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Colombia's army put on a show of force at the weekend in a town whose population is at the mercy of two warring gangs.
The "Shottas" and "Spartanos" gangs have been fighting for months over control of Buenaventura's drug trafficking trade, and other illegal activities such as micro-trafficking, extortion and kidnappings.
But the army has tried to assert some state control by coming out in force in several neighborhoods in Colombia's main port city.
Buenaventura is where 40 percent of the country's international trade takes place and the departure point of most of the cocaine destined for the United States.
In recent years, it has become one of the most violent cities in the country, with 576 murders between 2017 and 2021, according to the Pares foundation, along with forced disappearances and kidnappings.
On August 30, the two gangs were involved in a shoot-out using automatic weapons that lasted several hours.
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It was a "night of terror," said local media.
Surrounded by mangroves, Buenaventura is a city of between 350,000 and 500,000 people, with 90 percent claiming African descent.
The city extends along an avenue flanked by poor neighborhoods down to the port at the end of a lagoon.
Those are places where it is too unsafe to venture alone due to the kidnapping risk.
Shottas and Spartanos share control of these neighborhoods of modest brick homes, unfinished buildings surrounded by steel fences, wooden huts on stilts and metal shacks perched over water and garbage.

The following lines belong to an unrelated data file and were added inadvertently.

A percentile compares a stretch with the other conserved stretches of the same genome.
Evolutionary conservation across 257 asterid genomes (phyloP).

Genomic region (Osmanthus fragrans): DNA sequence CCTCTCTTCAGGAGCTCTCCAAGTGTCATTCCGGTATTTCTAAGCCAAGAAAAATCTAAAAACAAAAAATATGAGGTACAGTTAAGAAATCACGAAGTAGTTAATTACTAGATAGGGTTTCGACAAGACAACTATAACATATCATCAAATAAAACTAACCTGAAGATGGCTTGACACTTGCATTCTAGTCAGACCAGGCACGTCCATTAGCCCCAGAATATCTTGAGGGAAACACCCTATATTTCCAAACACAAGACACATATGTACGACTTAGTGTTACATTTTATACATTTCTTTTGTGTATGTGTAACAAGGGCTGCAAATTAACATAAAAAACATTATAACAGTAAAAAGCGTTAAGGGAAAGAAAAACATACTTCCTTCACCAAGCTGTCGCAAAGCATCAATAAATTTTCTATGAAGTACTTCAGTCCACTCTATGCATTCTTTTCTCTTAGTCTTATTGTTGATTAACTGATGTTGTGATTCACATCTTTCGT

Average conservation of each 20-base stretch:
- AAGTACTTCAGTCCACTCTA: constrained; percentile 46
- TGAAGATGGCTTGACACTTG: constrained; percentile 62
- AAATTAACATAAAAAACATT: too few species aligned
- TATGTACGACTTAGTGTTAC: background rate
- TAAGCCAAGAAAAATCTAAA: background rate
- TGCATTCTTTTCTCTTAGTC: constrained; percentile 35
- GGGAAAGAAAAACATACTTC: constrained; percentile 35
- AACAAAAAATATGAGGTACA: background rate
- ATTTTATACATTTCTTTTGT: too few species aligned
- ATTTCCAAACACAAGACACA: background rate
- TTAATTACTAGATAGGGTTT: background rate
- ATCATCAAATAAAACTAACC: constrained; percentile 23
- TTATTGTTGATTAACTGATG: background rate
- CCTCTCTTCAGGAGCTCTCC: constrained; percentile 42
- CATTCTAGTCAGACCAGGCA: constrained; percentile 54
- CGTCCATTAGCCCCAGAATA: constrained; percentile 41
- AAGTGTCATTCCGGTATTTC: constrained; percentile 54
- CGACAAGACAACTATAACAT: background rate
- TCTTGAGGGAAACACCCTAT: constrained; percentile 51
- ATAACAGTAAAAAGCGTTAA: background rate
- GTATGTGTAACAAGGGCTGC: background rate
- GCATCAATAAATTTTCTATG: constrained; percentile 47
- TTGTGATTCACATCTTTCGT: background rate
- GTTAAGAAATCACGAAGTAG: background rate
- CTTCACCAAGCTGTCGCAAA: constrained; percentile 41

The gangs swept in and replaced the right-wing paramilitaries and left-wing guerrillas that used to reign here and were already self-financed by drug trafficking and terrorising the local population.
'New urban war'
Formed from a schism in the La Local criminal group, these two gangs markedly stepped up their actions from the end of 2020 and their territory extends to the marshlands on the edge of town.
Buenaventura has since been a hive of shoot-outs, kidnappings and extortion.
Locals speak too of sinister so-called "slaughterhouse" homes, where the bodies of kidnap victims are dismembered before being disposed of in the laguna, far from prying eyes.
"The two groups made themselves with legal businesses, above all food: eggs, cheese, fruit... nothing got away from them. They were even prepared to fix prices on certain basic foods," Juan Manuel Torres, a researcher at the country's peace and reconciliation commission, told AFP.
"What we're living through now is a new urban war, one in which control of the neighborhoods is at play."
With new left-wing President Gustavo Petro due to visit Buenaventura on Tuesday to implement his "total peace" policy aimed at negotiating with, rather than crushing, criminal groups, police and the army patrolled the city's streets night and day.
They were most present in streets known for being conflict zones between the rival gangs, known as "invisible borders."
In one such neighborhood, Jean XXIII, shootings are a near-daily occurrence and terrified residents barricade themselves inside their homes once night falls.
The sudden appearance of soldiers has generated apprehension and curiosity.
Heads pop out of doorways and eyes peer from behind curtains, as heavily armed soldiers carefully make their way down roads and alleyways.
"The criminals could shoot at us at any time," warned lieutenant colonel Samuel Aguilar, commander of the 24th marine infantry battalion.
"The two gangs are at war here and they don't like seeing us interfering in their business."
Alongside the police, they are trying to prevent the gangs from asserting their authority on the streets.
"There have been many changes in Buenaventura in one year, and unfortunately not to the benefit of the community," added Aguilar.
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